An estimated 600,000 Kentuckians have a mental illness, which means almost everyone reading this has been impacted in some way.
The term mental illness is used to describe mental, emotional, and/or behavioral problems that cause difficulties and distress in daily life. This includes a wide range of concerns from depression to drug addiction to schizophrenia. Furthermore, about 5 percent of Kentuckians (168,000 people) have a severe mental illness, which means they experience serious functional impairment that limits major life activities.
Unfortunately, fewer than half of Kentuckians with mental illnesses seek treatment.
The good news is psychological treatments work, and psychological treatment in Kentucky is more available and effective than in other states. Our ratio of mental health providers to citizens is almost twice the national average.
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People who receive treatment in Kentucky report better outcomes than the national average — about 74 percent of Kentuckians who obtain mental health services report improvement in their well-being.
Psychological treatments generally focus on psychotherapy (also known as “talk therapy”). For conditions such as depression and PTSD, psychotherapy is often as effective or more effective than medication. For disorders like schizophrenia or bipolar disorder, a combination of medication and psychotherapy is often the most effective treatment.
Although good mental health-care options exist in Kentucky, finding treatment can still be challenging. Below we offer some guidance when seeking out mental health treatment along with resources to help you connect.
When searching for a provider, talk with several psychologists in order to find the one who is a good fit for your needs. You should feel comfortable with the psychologist and have the same goals for treatment. You and the psychologist should also agree on the methods that will be used to reach your goals.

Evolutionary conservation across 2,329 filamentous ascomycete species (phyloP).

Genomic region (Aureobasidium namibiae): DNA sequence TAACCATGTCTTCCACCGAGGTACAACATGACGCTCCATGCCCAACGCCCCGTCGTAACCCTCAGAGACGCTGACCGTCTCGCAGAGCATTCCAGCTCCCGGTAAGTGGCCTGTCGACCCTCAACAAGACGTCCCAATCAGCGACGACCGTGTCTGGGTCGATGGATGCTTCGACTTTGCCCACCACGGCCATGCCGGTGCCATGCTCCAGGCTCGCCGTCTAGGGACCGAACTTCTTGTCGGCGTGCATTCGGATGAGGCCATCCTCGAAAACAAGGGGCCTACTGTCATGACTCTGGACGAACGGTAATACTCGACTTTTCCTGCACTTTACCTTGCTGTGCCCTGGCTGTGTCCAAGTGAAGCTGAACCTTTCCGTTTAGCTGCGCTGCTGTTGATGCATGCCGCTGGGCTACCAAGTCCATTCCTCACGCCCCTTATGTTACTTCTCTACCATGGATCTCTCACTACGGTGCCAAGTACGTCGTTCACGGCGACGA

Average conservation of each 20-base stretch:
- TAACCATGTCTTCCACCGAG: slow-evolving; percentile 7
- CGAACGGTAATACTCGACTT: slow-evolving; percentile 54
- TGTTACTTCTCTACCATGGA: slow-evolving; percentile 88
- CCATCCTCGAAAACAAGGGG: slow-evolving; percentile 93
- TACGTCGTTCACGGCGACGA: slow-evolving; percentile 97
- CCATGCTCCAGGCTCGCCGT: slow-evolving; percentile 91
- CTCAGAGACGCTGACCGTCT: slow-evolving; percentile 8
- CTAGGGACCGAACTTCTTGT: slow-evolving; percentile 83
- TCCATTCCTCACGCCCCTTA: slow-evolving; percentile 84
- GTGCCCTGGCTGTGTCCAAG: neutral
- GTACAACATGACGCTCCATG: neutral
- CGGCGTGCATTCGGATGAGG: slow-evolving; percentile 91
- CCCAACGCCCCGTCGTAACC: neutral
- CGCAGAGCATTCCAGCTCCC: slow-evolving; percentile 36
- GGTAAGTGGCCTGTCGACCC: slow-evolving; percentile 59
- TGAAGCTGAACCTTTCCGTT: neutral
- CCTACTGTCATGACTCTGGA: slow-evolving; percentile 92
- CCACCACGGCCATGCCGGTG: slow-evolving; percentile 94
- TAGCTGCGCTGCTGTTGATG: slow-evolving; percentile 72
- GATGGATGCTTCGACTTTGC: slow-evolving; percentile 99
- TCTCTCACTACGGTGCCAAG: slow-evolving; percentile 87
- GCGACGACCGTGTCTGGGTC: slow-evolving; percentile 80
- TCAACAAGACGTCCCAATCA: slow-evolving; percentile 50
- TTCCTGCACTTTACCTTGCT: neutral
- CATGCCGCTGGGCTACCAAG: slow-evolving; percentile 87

In addition, consider asking potential psychologists the following questions:
What type of therapy will we be doing? Some common types of therapy with strong research support include psychodynamic, interpersonal, cognitive-behavioral and mindfulness based approaches.
How do you understand my problem and how do you expect therapy to help? This includes not only your diagnosis, but also an explanation of how your psychologist thinks your problems developed. You should also have an understanding of how the therapeutic approach your psychologist is using is expected to address your concerns.
About how long do you expect that I might be in therapy? While people improve at different rates, it’s helpful to know whether your psychologist expects this to be a short term (several weeks to about six months) or longer term (one year to several years) process. Some conditions are better addressed in longer term therapy while others can be addressed more quickly.
How are we going to know we’re on the right track? What indications or measures will your psychologist use to know if you're getting better? This will often be a combination of goals you set for yourself (e.g., having more friends, feeling less depressed) and brief questionnaires your psychologist may use to track your progress.
If you are not happy with how therapy is going, it is essential that you tell your psychologist, and then together discuss new treatment options. Collaboration is critical to psychotherapy effectiveness.
A useful resource available to all Kentuckians is the Kentucky Psychological Association’s Psychological Services Locator available at: https://kpa.memberclicks.net/psychological-services-locator-landing.
The National Alliance for Mental Illness also provides a list of treatment resources on their website for both Louisville: https://namilouisville.org/mental-health-resources-2/ and Lexington: http://www.namilexington.org/resources-2/.
Working together to raise awareness and connect providers and consumers, we can create a more psychologically healthy Kentucky.
Brighid Kleinman, Eric Russ and Christen Logue are Ph.D. psychologists and members of the Kentucky Psychological Association.